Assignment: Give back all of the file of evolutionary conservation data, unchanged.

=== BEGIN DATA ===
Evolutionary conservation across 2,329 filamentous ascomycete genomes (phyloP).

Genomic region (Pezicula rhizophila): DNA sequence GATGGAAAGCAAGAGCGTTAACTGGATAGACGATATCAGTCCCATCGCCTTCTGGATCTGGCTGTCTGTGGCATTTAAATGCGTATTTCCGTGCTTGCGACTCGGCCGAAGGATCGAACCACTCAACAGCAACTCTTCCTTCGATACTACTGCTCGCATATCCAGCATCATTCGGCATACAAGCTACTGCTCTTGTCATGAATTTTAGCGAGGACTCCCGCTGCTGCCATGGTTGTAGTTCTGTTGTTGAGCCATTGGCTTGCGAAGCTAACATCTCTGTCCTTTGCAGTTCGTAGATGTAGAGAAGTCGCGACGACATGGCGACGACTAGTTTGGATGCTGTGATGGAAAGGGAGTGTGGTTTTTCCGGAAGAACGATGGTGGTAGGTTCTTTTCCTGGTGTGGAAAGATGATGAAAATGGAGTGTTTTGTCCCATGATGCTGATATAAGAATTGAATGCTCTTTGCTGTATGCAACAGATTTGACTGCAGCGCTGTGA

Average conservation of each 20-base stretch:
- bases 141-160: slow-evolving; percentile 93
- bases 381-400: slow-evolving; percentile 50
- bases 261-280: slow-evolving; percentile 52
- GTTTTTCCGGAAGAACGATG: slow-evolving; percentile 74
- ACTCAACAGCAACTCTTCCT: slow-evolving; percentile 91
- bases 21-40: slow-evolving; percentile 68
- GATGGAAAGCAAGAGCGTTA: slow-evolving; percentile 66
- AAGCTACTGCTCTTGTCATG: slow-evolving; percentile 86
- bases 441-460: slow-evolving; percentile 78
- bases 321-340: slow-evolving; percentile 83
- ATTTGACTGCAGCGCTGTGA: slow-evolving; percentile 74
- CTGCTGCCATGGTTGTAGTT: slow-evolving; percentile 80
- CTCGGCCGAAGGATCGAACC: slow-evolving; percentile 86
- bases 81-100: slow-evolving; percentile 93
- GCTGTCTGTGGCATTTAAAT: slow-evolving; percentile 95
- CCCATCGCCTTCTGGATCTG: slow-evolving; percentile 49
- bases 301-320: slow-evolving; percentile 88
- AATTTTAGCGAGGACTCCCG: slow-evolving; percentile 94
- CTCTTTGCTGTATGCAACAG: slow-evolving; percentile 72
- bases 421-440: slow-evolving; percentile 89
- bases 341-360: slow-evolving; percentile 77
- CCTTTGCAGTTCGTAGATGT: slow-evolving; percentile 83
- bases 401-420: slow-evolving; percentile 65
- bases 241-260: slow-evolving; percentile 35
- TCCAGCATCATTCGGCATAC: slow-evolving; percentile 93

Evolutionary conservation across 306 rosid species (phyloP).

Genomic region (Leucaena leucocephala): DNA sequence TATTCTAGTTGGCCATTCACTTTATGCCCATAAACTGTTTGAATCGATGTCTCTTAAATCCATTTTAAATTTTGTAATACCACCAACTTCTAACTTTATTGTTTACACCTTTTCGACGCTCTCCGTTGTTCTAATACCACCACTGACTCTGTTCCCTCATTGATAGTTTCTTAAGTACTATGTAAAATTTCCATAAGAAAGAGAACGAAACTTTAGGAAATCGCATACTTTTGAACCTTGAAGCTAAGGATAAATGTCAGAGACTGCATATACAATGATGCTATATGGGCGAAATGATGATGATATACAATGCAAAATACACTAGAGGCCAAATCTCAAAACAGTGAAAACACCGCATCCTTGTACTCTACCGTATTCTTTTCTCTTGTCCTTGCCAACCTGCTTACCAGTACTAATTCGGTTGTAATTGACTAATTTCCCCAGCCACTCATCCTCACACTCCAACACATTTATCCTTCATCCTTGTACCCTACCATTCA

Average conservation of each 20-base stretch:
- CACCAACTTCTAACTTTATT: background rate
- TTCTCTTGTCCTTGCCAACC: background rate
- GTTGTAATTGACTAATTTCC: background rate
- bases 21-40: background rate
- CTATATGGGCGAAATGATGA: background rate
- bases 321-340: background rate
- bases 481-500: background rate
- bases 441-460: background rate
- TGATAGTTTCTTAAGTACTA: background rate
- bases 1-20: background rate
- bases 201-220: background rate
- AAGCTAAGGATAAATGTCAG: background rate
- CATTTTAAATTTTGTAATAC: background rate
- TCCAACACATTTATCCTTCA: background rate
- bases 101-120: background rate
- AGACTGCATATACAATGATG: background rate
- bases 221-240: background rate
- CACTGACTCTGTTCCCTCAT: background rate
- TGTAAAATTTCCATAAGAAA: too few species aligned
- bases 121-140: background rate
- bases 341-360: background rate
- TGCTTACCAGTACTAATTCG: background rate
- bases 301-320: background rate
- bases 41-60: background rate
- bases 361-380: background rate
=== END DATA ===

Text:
Evolutionary conservation across 2,329 filamentous ascomycete genomes (phyloP).

Genomic region (Pezicula rhizophila): DNA sequence GATGGAAAGCAAGAGCGTTAACTGGATAGACGATATCAGTCCCATCGCCTTCTGGATCTGGCTGTCTGTGGCATTTAAATGCGTATTTCCGTGCTTGCGACTCGGCCGAAGGATCGAACCACTCAACAGCAACTCTTCCTTCGATACTACTGCTCGCATATCCAGCATCATTCGGCATACAAGCTACTGCTCTTGTCATGAATTTTAGCGAGGACTCCCGCTGCTGCCATGGTTGTAGTTCTGTTGTTGAGCCATTGGCTTGCGAAGCTAACATCTCTGTCCTTTGCAGTTCGTAGATGTAGAGAAGTCGCGACGACATGGCGACGACTAGTTTGGATGCTGTGATGGAAAGGGAGTGTGGTTTTTCCGGAAGAACGATGGTGGTAGGTTCTTTTCCTGGTGTGGAAAGATGATGAAAATGGAGTGTTTTGTCCCATGATGCTGATATAAGAATTGAATGCTCTTTGCTGTATGCAACAGATTTGACTGCAGCGCTGTGA

Average conservation of each 20-base stretch:
- bases 141-160: slow-evolving; percentile 93
- bases 381-400: slow-evolving; percentile 50
- bases 261-280: slow-evolving; percentile 52
- GTTTTTCCGGAAGAACGATG: slow-evolving; percentile 74
- ACTCAACAGCAACTCTTCCT: slow-evolving; percentile 91
- bases 21-40: slow-evolving; percentile 68
- GATGGAAAGCAAGAGCGTTA: slow-evolving; percentile 66
- AAGCTACTGCTCTTGTCATG: slow-evolving; percentile 86
- bases 441-460: slow-evolving; percentile 78
- bases 321-340: slow-evolving; percentile 83
- ATTTGACTGCAGCGCTGTGA: slow-evolving; percentile 74
- CTGCTGCCATGGTTGTAGTT: slow-evolving; percentile 80
- CTCGGCCGAAGGATCGAACC: slow-evolving; percentile 86
- bases 81-100: slow-evolving; percentile 93
- GCTGTCTGTGGCATTTAAAT: slow-evolving; percentile 95
- CCCATCGCCTTCTGGATCTG: slow-evolving; percentile 49
- bases 301-320: slow-evolving; percentile 88
- AATTTTAGCGAGGACTCCCG: slow-evolving; percentile 94
- CTCTTTGCTGTATGCAACAG: slow-evolving; percentile 72
- bases 421-440: slow-evolving; percentile 89
- bases 341-360: slow-evolving; percentile 77
- CCTTTGCAGTTCGTAGATGT: slow-evolving; percentile 83
- bases 401-420: slow-evolving; percentile 65
- bases 241-260: slow-evolving; percentile 35
- TCCAGCATCATTCGGCATAC: slow-evolving; percentile 93

Evolutionary conservation across 306 rosid species (phyloP).

Genomic region (Leucaena leucocephala): DNA sequence TATTCTAGTTGGCCATTCACTTTATGCCCATAAACTGTTTGAATCGATGTCTCTTAAATCCATTTTAAATTTTGTAATACCACCAACTTCTAACTTTATTGTTTACACCTTTTCGACGCTCTCCGTTGTTCTAATACCACCACTGACTCTGTTCCCTCATTGATAGTTTCTTAAGTACTATGTAAAATTTCCATAAGAAAGAGAACGAAACTTTAGGAAATCGCATACTTTTGAACCTTGAAGCTAAGGATAAATGTCAGAGACTGCATATACAATGATGCTATATGGGCGAAATGATGATGATATACAATGCAAAATACACTAGAGGCCAAATCTCAAAACAGTGAAAACACCGCATCCTTGTACTCTACCGTATTCTTTTCTCTTGTCCTTGCCAACCTGCTTACCAGTACTAATTCGGTTGTAATTGACTAATTTCCCCAGCCACTCATCCTCACACTCCAACACATTTATCCTTCATCCTTGTACCCTACCATTCA

Average conservation of each 20-base stretch:
- CACCAACTTCTAACTTTATT: background rate
- TTCTCTTGTCCTTGCCAACC: background rate
- GTTGTAATTGACTAATTTCC: background rate
- bases 21-40: background rate
- CTATATGGGCGAAATGATGA: background rate
- bases 321-340: background rate
- bases 481-500: background rate
- bases 441-460: background rate
- TGATAGTTTCTTAAGTACTA: background rate
- bases 1-20: background rate
- bases 201-220: background rate
- AAGCTAAGGATAAATGTCAG: background rate
- CATTTTAAATTTTGTAATAC: background rate
- TCCAACACATTTATCCTTCA: background rate
- bases 101-120: background rate
- AGACTGCATATACAATGATG: background rate
- bases 221-240: background rate
- CACTGACTCTGTTCCCTCAT: background rate
- TGTAAAATTTCCATAAGAAA: too few species aligned
- bases 121-140: background rate
- bases 341-360: background rate
- TGCTTACCAGTACTAATTCG: background rate
- bases 301-320: background rate
- bases 41-60: background rate
- bases 361-380: background rate